Cefn Caer was arranged around two main axes that crossed the fort at right-angles to each other, one on a northeast to southwest axis, the other crossing it on a northwest to southeast axis, and the whole fort was surrounded by defensive ditches. At its centre, on a natural rise, were the fort’s stone-founded headquarters, the principia (principal buildings – no.5 on the above plan) measuring 25m x 28m.  Several other buildings also appear to have had stone foundations.  The entrance to the principia is on the south-west side, and “leads into a courtyard with a portico on four sides bounded by a cross hall at the rear. At the rear of the building stand a set of five rooms comprising a central shrine room (sacellum) with offices to either side” (Hopewell 2003).  There are two buildings either side of the via principia. GAT interprets the building to the north-west (10) as the praetorium (commander’s house).  In the retentura (rear part of the fort) one block of centuriae (military barracks) (12 on the above plan) can clearly be seen.  The officer’s quarters stand towards the corner of the fort. Part of the space in the praetentura (the front part of the fort) appears to be taken up by two ranges of centuriae.  Part of the big building complex (14) may be a stable block with the stalls.  Within the fort are a number of roads, which are standard for an auxiliary fort, as follows:

  • The via principalis (6 on the above plan), running from north-west to the south-east across the centre of the fort.
  • A short length of the via praetoria (7) runs at right angles to the via principalis under the farmyard
  • The via decumana (8) runs from the rear of the principia to the north-eastern gate
  • The via sagularis (9) runs around the inside of the ramparts

Beyond the main limits of the fort a vicus developed to the northeast and northwest.  A vicus is a small settlement associated with an auxiliary fort, a community of traders and their families, who supplied good to the garrisons within, but its inhabitants were rarely local, and were just as much outsiders as those within the fort.  Marriage was forbidden to Roman soldiers, but there is little doubt that less formal arrangements existed, and that families of soldiers also resided within the vicus.   The presence of a vicus next to the fort is indicative of its permanence and relative longevity.  Below the southwestern annex there was a small circular building that was probably a small temple, shrine or tomb.  A large rectangular building (33 on the above plan) measuring 34 x 22m may be a mansio (travellers’ way station).  A mid 19th Century visit by the Cambrian Archaeological Association mentions the remains of a hypocaust (sub-floor heating, sometimes associated with bath complexes), and this appears to have been located in an annex to the northwest of the fort (22) where there is plenty of Roman tile on the surface.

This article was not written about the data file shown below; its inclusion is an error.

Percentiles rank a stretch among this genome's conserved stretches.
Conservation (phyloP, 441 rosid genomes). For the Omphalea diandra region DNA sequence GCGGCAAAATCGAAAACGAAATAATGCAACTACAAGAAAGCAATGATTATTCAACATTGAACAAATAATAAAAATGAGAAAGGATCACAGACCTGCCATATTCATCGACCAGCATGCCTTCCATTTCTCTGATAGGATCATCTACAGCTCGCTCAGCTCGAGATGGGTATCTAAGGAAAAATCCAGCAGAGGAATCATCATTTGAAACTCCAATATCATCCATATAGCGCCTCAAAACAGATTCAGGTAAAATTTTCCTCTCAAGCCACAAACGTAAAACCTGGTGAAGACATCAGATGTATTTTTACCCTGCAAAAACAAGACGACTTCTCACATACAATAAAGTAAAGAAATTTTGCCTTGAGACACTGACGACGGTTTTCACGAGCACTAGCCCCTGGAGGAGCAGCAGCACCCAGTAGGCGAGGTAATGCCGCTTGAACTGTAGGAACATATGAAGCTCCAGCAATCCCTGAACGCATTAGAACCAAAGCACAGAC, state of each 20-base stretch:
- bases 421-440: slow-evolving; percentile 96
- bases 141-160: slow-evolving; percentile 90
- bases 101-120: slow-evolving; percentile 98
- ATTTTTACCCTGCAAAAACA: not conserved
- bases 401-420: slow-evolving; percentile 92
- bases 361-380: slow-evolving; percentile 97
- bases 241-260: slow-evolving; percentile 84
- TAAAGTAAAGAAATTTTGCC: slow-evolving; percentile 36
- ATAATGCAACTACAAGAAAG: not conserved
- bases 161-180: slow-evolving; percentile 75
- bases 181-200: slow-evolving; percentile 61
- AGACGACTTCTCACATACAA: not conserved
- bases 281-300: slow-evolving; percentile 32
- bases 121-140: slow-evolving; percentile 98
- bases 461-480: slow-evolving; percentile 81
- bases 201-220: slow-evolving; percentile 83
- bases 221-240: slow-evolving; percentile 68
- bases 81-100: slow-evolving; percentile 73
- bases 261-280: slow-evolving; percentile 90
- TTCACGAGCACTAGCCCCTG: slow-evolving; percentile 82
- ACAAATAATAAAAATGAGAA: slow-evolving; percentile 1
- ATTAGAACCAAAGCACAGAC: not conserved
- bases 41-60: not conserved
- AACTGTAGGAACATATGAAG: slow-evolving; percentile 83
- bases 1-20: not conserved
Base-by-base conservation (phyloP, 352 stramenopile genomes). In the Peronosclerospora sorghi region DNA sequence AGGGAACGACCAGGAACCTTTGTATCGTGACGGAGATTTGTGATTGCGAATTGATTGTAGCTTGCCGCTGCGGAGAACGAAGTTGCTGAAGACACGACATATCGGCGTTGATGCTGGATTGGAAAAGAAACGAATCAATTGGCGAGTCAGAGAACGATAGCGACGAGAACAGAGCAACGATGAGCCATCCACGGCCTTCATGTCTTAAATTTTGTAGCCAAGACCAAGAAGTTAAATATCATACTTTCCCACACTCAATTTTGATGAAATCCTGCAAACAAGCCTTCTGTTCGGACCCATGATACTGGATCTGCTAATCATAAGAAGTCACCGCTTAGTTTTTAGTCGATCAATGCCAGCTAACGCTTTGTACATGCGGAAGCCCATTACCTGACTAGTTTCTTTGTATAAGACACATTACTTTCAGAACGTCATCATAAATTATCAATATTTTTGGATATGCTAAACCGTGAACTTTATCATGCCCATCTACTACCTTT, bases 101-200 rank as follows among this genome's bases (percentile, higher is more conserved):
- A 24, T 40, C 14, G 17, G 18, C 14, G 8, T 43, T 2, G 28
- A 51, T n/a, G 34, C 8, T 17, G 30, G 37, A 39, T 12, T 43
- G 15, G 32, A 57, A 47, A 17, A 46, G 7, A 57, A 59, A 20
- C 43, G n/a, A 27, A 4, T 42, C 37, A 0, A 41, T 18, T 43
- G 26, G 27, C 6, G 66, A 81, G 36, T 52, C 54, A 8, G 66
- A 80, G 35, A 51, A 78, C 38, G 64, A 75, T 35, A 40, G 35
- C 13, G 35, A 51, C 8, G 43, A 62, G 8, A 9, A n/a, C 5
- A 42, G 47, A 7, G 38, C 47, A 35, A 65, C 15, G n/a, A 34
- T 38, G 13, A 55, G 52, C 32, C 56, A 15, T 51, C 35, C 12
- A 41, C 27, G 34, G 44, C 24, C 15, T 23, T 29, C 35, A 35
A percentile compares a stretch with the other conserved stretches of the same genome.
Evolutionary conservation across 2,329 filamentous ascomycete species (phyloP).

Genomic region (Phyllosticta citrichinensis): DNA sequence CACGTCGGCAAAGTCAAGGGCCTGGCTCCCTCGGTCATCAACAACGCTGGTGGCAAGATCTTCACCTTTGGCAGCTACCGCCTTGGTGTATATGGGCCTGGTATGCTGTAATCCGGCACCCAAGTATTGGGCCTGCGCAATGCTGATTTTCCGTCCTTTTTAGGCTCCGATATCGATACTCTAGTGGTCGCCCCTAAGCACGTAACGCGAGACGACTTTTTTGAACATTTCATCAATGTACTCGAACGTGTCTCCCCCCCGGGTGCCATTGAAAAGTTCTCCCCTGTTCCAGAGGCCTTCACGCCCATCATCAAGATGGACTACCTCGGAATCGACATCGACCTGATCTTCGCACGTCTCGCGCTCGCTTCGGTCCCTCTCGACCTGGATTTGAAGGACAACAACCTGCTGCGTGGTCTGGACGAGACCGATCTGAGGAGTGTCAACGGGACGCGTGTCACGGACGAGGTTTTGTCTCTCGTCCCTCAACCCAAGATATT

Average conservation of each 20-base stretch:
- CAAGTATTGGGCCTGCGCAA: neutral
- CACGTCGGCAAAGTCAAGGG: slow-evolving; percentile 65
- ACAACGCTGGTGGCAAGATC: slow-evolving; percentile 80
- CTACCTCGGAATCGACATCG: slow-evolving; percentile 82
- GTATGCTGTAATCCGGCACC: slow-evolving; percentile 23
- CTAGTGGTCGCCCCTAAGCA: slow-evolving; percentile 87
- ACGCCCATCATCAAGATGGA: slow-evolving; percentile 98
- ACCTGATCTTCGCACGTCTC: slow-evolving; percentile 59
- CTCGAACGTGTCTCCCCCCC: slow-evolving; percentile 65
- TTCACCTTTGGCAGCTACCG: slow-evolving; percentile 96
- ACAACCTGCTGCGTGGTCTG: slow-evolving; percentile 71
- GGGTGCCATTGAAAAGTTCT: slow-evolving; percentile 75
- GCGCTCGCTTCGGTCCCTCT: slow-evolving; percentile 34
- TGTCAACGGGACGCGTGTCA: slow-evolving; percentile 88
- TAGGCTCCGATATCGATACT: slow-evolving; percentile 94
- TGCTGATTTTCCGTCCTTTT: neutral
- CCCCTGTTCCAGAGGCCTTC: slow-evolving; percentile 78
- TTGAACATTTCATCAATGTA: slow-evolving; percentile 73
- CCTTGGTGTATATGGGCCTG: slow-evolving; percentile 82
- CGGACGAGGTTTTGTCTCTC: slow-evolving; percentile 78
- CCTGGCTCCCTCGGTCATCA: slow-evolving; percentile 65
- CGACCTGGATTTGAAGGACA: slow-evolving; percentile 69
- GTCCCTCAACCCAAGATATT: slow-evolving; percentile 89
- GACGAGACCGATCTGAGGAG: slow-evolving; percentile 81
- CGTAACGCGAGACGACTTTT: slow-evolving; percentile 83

Cefn Caer site plan. Source: History of Merioneth, page 239, figure 102.

The fort has four entrances, one in the centre of each side, and there have been some efforts to determine where the roads that terminated here linked to locally.  A small B-road cuts across the north corner of the site, shown in the plan from History of Merioneth to the left, and the History of Merioneth suggests that the sudden kink in the road indicates that for a short span it follows the Roman road that emerged from the site.  Evidence of the same Roman road a little further on appears to run along a nearby ridge.  There was also an earlier indication that portions of a road led from the southwest gate led down to the river.  The History of Merioneth suggests that this may have led to a quay at Llyn y Bwtri.  The southeast gate would have faced the river crossing. Cefn Caer appears to be linked to a number of national routes as follows.

  • Via the fortlet at Brithdir towards Tomen y mur (to the northeast of Llyn Trawsfynydd. Tomen y Mur is considered to have been the most important Gwynedd fort due to its strategic position, its size and its complex layout, with an amphitheatre, bath house, vicus, mansio and related structures, including a possible aqueduct.  Although the roads connecting it are not completely mapped, it is clear that it was an important link between mid (and south) Wales with the important sites of Caernarfon and Canovium (Caerbun) to the north, which were in turn connected to the regional capital at Chester.
  • Via the fortlet at Brithdir northeast towards the important fort of Chester), via smaller forts at Caer Gai and Llanfor.
  • Cefn Caer probably linked to another route, this time west to another ciwitas captial at Wroxeter via the fortlet at Pen y Crogbren and the forts at Caersws and Forden Gaer.
  • It was also clearly connected with sites to the south of the river Dyfi, in the first instance the fortlet at Erglodd and, in turn, the forts at Pen Llwyn and Cae Gaer.  These were on routes to the important southern Welsh fort Caerleon.

These are all shown on the map of Roman Wales above and although the road network cannot currently be completed, the map indicates how Pennal was linked to other sites in the area, providing an important intersection at the river Dyfi between north and south parts of west Wales.

Brithdir fortlet from the air. Source: RCAHMW colour oblique photograph of Brithdir Roman fortlet. Taken by Toby Driver on 11/12/2007. Published on the Coflein website.